Plaintiff v. Energy Generator Manufacturer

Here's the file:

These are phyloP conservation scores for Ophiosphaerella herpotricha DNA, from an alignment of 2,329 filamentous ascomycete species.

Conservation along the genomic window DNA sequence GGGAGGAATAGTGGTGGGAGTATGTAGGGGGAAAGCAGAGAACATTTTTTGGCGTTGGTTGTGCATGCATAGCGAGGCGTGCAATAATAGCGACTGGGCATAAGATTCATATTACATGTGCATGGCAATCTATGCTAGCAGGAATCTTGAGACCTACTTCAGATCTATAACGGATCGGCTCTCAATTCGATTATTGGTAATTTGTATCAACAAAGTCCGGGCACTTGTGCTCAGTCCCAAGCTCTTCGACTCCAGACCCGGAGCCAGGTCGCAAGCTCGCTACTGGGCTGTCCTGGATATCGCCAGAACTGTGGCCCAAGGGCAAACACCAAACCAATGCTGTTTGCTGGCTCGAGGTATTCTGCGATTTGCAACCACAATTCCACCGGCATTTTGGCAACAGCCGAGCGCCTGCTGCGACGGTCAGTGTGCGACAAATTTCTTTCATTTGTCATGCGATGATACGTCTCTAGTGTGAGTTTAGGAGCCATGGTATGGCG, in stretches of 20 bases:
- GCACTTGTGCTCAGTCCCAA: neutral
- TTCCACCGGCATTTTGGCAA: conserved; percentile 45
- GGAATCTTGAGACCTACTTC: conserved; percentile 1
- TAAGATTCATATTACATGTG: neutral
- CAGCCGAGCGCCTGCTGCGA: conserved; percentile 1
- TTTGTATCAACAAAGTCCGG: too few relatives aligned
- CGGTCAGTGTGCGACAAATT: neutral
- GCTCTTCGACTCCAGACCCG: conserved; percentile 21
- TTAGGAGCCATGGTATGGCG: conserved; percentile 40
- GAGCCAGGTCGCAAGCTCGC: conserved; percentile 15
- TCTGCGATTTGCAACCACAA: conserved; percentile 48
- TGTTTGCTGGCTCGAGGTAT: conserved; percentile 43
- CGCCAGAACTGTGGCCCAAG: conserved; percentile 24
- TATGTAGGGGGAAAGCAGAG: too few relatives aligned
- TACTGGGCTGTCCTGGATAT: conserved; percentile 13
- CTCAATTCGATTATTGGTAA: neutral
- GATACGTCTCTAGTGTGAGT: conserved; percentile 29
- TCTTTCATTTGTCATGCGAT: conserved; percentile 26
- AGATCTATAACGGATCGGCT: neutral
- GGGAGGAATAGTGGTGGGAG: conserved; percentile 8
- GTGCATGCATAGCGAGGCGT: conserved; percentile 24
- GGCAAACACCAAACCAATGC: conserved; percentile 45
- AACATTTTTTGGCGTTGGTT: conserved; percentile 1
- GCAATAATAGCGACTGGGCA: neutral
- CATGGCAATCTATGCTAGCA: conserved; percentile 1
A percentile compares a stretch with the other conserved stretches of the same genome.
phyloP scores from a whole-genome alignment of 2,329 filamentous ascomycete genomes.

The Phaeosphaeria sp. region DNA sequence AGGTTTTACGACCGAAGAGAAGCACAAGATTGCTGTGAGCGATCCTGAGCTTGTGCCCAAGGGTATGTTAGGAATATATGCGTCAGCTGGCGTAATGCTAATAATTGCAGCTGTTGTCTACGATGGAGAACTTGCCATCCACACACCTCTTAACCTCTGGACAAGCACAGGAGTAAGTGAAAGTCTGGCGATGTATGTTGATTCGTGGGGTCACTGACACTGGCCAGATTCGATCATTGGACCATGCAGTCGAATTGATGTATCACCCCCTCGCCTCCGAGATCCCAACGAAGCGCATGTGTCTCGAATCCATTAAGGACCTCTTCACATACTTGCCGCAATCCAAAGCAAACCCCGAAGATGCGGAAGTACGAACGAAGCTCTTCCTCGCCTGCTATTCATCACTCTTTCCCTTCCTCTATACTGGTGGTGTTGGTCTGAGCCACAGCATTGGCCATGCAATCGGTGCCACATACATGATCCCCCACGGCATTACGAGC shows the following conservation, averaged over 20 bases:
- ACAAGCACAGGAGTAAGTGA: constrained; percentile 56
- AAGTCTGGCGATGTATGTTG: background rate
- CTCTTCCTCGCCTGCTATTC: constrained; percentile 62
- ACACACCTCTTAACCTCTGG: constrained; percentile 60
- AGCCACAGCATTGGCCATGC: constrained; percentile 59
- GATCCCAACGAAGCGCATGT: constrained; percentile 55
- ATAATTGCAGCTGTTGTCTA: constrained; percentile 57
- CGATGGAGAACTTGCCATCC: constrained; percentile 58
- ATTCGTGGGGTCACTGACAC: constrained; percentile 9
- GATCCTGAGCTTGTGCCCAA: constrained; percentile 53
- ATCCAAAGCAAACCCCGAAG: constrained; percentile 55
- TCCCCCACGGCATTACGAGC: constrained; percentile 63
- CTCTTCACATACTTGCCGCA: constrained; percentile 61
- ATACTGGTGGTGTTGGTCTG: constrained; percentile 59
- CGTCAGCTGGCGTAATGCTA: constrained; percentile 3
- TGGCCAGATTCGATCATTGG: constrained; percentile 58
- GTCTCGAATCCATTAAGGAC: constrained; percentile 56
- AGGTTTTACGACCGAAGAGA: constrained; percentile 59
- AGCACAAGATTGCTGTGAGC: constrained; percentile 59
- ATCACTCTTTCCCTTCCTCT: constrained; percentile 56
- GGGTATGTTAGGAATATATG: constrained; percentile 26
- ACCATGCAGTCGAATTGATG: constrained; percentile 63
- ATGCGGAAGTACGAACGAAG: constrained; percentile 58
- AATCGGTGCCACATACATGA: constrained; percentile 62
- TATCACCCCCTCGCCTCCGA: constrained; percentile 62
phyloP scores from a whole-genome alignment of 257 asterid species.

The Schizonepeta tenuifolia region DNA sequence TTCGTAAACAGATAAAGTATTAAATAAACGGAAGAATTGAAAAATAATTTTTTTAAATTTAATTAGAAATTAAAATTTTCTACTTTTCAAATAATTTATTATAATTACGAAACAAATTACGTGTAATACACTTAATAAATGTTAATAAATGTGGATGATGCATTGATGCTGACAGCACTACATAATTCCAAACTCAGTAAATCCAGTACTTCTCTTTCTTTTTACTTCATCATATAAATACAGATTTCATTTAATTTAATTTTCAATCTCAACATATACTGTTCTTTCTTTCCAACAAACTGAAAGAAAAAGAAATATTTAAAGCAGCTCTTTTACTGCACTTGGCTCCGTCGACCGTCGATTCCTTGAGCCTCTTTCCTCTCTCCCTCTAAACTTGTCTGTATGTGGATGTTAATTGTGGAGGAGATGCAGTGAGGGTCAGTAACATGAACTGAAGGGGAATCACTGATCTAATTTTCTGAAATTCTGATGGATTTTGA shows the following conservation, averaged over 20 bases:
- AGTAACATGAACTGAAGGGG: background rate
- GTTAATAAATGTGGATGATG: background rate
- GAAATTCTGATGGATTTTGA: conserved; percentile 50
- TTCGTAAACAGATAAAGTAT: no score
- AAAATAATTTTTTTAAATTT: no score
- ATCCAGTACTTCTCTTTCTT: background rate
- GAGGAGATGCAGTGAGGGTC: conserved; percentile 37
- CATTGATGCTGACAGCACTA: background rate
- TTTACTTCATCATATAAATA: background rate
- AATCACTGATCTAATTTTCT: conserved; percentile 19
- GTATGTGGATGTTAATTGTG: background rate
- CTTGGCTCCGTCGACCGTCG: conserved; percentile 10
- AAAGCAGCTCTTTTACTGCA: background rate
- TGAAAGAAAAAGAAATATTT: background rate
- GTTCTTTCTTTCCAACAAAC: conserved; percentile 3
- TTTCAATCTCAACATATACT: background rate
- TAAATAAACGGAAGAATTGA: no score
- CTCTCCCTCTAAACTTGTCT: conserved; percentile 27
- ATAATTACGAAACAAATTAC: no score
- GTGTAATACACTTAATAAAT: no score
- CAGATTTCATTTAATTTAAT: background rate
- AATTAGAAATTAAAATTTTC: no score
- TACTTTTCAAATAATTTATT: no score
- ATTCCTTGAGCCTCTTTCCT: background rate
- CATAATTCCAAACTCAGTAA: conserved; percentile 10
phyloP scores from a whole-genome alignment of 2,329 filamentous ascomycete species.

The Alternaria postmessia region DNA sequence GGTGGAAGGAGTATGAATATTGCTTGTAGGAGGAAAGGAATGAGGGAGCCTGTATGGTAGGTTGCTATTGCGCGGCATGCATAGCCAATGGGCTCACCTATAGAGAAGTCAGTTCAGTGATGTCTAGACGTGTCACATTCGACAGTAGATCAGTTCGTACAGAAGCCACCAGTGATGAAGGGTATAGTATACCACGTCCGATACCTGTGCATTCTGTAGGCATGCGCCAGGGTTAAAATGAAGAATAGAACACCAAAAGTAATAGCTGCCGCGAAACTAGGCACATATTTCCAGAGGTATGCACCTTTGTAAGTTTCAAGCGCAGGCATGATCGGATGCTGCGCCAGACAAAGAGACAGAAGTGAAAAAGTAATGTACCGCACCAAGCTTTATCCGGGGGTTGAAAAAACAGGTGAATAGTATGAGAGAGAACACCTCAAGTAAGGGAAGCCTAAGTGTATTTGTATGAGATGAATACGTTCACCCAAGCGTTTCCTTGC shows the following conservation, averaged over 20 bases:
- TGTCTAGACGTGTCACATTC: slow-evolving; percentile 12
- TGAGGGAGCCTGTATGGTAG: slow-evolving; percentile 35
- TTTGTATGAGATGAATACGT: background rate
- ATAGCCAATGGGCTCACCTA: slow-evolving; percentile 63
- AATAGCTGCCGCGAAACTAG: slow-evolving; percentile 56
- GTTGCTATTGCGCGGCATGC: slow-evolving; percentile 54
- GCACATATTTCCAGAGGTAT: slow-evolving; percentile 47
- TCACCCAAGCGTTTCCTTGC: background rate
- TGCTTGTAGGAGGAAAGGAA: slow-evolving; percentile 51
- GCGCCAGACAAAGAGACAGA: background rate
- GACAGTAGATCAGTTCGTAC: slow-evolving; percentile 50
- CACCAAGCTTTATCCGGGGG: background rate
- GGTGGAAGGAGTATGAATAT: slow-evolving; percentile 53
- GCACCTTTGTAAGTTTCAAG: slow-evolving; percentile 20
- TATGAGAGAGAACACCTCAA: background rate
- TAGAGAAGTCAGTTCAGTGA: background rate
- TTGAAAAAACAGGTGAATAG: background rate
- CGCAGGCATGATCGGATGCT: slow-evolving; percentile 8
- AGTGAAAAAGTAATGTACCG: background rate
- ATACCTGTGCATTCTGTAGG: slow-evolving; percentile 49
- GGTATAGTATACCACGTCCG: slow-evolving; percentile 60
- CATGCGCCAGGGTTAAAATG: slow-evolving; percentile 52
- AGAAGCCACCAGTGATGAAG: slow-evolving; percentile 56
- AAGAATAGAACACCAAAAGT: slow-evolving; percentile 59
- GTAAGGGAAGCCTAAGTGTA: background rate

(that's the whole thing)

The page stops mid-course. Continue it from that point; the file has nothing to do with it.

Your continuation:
Sedgwick obtained summary judgment for our client, an energy generator manufacturer in federal court in Pennsylvania. The plaintiff alleged that he developed asbestos-related cancer from his exposure to our client’s products. Although the plaintiff could not identify our client’s products during his deposition, his attorneys sought to establish exposure through historical documents that showed that the plaintiff worked aboard various Navy ships under construction during World War II at two shipyards near Portland, Ore. The plaintiff also submitted evidence showing that our client’s products were on board these ships at or around the time of the plaintiff's work at the shipyards. Further, the plaintiff submitted documentation suggesting that our client’s may have been responsible for installing insulation on its products on these Navy ships. However, the court granted our client’s motion for summary judgment, finding that the plaintiff's documents failed to establish that the plaintiff worked on any ship at any time where our client’s products were present, and that the plaintiff had failed to establish that any of our client’s products contained asbestos at the time of the plaintiff's work. The court further found there was no evidence that any insulation that our client could have been responsible for contained asbestos, or was installed during the plaintiff's employment. The court’s order is significant in that the plaintiff offered evidence to suggest the presence of our client’s products at the shipyard at the same time as the plaintiff. However, the judge held that this was insufficient to establish exposure because there was no evidence that our client’s products contained asbestos, or that they were installed or otherwise manipulated during his employment in order to generate dust that could lead to an exposure.